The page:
The Day After

One of my very favorite passages from the Bible comes at the end of the book of Luke.

Two men are walking down the road discussing the crucifixion of their leader. Another joins them and asks what they’re talking about. They wonder at him not knowing.

But they don’t realize that He’s the only one who actually does know what really happened.

He talks to them about prophesy. When they reach Emmaus, he indicates that he will keep going.

It’s evening, they say. Stay with us. When he breaks the bread, they recognize him. Then he vanishes.

Did our hearts not burn within us? They ask themselves.

Often that’s where we stop reading. But what happens next?

Once they realize Christ was the one who talked with them, opened the scriptures (the prophecies he fulfilled) to them, and broke the bread, they don’t just go to sleep planning to react to their revelation the next morning.

They immediately return to the place they’d just left–Jerusalem. Walking, tired but exhilarated, filled with the adrenalin of realization, of fulfilled understanding.

Remember, it’s evening. Perhaps it’s even dark before they begin. They already walked and are walking again.

Imagine their arrival, very late, even in the middle of the night.

“Wake up! Let us in! We’ve been with Jesus! He has risen!”

The crucifixion had destroyed any hopes they had that Jesus would lead them in victory over Roman rule. They had been confused. They had lost all hope.

His resurrection brought a better kind of hope, a hope based in the true understanding of who Christ is–a God for life and eternity–not someone who came to get us off a hook of political oppression.

He came to free us from the consequences of being us. He came to give us this life and the next one.

We’ve come through an Easter unlike any other in our lifetimes, but it was probably an Easter not very different for many worshiping in hostile countries.

Like the men who traveled to Emmaus and then returned to Jerusalem in joy, our next step cannot be to go to sleep.

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Nancy E. Head’s Restoring the Shattered is out in paperback! Get your copy here!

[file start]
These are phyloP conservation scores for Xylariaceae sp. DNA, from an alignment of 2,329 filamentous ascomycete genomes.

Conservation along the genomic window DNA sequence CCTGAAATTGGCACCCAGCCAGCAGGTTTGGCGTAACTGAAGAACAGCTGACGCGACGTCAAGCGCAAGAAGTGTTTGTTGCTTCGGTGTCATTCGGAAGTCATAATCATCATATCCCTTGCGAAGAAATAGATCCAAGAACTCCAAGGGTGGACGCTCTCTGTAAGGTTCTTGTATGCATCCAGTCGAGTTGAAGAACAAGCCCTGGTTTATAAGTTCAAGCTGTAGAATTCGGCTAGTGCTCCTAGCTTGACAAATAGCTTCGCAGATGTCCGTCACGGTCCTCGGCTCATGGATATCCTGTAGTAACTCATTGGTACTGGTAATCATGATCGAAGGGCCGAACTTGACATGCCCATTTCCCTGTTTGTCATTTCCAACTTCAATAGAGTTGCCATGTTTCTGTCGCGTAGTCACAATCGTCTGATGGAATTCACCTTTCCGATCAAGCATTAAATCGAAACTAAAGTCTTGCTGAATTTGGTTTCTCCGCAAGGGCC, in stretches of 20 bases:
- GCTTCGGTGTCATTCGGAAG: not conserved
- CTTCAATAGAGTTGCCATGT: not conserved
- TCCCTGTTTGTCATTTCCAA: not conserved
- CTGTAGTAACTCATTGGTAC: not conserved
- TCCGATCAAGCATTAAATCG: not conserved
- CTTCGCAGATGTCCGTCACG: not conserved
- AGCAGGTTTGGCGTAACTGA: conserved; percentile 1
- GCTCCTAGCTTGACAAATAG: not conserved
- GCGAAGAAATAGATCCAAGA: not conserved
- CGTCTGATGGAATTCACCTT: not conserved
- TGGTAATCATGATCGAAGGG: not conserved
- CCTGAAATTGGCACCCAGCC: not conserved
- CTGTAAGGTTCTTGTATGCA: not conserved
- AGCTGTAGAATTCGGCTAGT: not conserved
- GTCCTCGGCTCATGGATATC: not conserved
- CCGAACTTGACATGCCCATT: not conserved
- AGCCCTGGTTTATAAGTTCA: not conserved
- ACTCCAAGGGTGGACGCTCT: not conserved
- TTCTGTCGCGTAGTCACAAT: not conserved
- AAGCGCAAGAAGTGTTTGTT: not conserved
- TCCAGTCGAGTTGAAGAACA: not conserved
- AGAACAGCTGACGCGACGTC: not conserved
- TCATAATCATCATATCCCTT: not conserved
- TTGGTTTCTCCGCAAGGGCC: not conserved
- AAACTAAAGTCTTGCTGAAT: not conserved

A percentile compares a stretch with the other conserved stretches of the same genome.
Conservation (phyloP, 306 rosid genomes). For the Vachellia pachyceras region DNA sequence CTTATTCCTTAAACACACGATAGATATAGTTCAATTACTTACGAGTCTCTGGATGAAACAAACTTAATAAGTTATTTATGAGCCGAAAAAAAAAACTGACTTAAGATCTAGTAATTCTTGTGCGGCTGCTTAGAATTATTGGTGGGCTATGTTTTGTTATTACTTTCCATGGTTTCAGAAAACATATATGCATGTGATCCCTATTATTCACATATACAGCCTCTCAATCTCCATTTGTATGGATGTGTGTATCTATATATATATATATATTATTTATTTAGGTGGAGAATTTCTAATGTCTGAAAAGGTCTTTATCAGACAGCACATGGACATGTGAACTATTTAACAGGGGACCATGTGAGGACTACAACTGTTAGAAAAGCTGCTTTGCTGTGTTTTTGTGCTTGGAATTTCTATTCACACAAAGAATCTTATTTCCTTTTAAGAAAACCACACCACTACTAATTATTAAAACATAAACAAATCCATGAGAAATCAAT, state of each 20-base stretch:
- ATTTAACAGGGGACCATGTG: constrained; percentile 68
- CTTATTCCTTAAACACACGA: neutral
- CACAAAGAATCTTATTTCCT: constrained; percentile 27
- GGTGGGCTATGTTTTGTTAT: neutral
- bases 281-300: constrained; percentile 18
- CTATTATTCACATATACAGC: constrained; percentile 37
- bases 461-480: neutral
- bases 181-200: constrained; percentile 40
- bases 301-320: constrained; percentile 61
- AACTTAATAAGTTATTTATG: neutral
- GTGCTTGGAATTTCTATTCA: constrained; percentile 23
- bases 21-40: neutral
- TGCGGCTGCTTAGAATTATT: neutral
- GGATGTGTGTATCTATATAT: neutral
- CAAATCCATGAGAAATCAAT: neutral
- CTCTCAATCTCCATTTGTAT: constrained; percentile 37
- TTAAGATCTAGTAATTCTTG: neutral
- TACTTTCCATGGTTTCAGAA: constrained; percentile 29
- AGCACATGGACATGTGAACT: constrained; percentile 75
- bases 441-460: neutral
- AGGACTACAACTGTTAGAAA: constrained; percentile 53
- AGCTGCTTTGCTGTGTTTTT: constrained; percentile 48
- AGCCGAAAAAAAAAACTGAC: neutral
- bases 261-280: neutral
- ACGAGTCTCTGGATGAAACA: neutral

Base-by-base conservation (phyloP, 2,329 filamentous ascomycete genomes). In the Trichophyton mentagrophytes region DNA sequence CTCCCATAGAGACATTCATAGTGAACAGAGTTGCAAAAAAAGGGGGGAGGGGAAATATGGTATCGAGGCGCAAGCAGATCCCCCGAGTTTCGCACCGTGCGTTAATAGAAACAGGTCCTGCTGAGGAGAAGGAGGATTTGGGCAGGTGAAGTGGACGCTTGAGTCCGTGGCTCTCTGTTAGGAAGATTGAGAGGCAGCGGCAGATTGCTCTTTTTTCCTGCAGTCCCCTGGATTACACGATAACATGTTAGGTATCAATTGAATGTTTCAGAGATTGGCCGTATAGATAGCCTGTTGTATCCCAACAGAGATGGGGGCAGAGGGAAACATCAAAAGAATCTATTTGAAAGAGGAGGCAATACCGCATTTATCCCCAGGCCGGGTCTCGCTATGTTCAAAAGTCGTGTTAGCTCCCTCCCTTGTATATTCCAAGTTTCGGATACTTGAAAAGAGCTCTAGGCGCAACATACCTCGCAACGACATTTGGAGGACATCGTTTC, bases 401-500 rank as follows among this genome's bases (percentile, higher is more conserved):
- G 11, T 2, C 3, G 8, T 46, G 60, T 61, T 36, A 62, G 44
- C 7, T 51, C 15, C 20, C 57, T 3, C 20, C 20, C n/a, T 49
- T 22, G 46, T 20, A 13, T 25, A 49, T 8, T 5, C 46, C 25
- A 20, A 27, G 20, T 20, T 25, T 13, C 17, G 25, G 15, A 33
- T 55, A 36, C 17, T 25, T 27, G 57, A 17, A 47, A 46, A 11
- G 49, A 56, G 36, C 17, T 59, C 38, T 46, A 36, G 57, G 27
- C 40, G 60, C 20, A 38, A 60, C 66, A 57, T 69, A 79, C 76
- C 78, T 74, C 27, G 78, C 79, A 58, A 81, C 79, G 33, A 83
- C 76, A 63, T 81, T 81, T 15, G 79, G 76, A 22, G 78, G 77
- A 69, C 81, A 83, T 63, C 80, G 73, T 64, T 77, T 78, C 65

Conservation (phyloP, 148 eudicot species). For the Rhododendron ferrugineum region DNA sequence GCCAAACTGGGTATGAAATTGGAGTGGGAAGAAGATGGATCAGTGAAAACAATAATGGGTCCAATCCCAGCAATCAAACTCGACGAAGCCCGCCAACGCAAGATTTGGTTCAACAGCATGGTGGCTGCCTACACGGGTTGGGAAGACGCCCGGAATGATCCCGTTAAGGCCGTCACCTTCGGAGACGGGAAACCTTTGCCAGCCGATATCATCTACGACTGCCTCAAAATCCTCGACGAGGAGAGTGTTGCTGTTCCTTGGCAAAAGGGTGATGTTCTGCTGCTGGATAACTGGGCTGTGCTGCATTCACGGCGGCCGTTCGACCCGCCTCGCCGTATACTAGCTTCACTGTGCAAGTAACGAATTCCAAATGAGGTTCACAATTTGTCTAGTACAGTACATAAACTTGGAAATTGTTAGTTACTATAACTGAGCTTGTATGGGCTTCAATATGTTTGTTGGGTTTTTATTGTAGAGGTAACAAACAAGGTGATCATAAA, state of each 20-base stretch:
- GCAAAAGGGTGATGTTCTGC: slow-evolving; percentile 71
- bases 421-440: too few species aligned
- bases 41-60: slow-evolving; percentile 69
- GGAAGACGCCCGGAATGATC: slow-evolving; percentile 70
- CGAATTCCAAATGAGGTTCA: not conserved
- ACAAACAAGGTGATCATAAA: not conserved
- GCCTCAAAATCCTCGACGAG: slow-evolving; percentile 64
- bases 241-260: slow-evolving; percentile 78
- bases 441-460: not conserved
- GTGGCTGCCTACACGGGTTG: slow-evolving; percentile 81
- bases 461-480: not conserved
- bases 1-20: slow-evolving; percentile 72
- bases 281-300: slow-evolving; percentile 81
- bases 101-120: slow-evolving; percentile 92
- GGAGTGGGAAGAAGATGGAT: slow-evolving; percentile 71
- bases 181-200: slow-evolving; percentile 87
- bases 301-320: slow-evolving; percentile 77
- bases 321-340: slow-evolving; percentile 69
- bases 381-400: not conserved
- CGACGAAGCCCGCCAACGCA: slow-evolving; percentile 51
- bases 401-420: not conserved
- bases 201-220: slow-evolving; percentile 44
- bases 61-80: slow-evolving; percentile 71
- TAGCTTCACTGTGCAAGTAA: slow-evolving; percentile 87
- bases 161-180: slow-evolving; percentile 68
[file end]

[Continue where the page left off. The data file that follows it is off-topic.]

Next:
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24 Replies to “The Day After”

  1. I love this account of the disciples and their encounter with the risen Jesus on the road. I have always wondered, did He look so different that they didn’t recognize Him. Or were they distraught and distracted so much they missed it? Or did the risen Christ keep His identity veiled for a short time to have this incredible conversation. One of the things I would love to ask when I get to Heaven.

    1. It goes with the passage in the OT about entertaining angels unaware. Maybe it’s all of the above. Certainly, they weren’t expecting Christ. After all, he was dead, right? Thank you, Jeanne, God bless!

  2. I think, right now in history, God is using this pandemic to WAKE up his church! Now is most definitely NOT the time to sleep. Great message, Nance.

  3. I wonder too if they were so filled with grief, tired, distracted, preoccupied, confused that they just could focus on things and just missed who they were walking with. I think so often we can be the same and miss things, providential moments and people God has put in our path, because of our hurry, tiredness, busyness, or grief. And sometimes we don’t realize the significance of something that happened until later.

    1. So true, Anne. I’m glad He remembers that we are made of dust. But we must fight the tendency to just sleep our way through instead of engaging those around us. Thanks and God bless!

  4. I love this charge, Nancy! May we not be believers who simply go back to how things were, but may our knowledge of the resurrection and the hope we have in Jesus burn in our hearts and call us to action!

  5. I love love this post! All of it, but especially this, “His resurrection brought a better kind of hope, a hope based in the true understanding of who Christ is–a God for life and eternity–not someone who came to get us off a hook of political oppression.”

    We live for eternity, not for the here and now. Not that our present doesn’t matter, nor that God cannot give us life abundantly here, as well as beyond time, but our home, our hope is in Christ, He is our all in all.

    1. Thank you, Marcie. That’s important to remember. We need to remember that life isn’t about now. It’s about then. Remembering that helps us keep our priorities in order. God bless!

  6. Yes! Discipleship is a constant walk, a constant push to spread the Good News and expand our heavenly family.

  7. Nancy, your post ignites excitement in my soul! 🙂
    You have many good statements and I especially like this one: “He came to free us from the consequences of being us.”
    I enjoyed your post. Thanks!

  8. This is powerful and makes a great point. I love what you say here:

    “His resurrection brought a better kind of hope, a hope based in the true understanding of who Christ is–a God for life and eternity–not someone who came to get us off a hook of political oppression.”

  9. I pray to always keep that kind of excitement with my faith as I walk with Christ daily.

  10. What wonderful descriptions! This sentence is a charge to all of us: “Like the men who traveled to Emmaus and then returned to Jerusalem in joy, our next step cannot be to go to sleep.”

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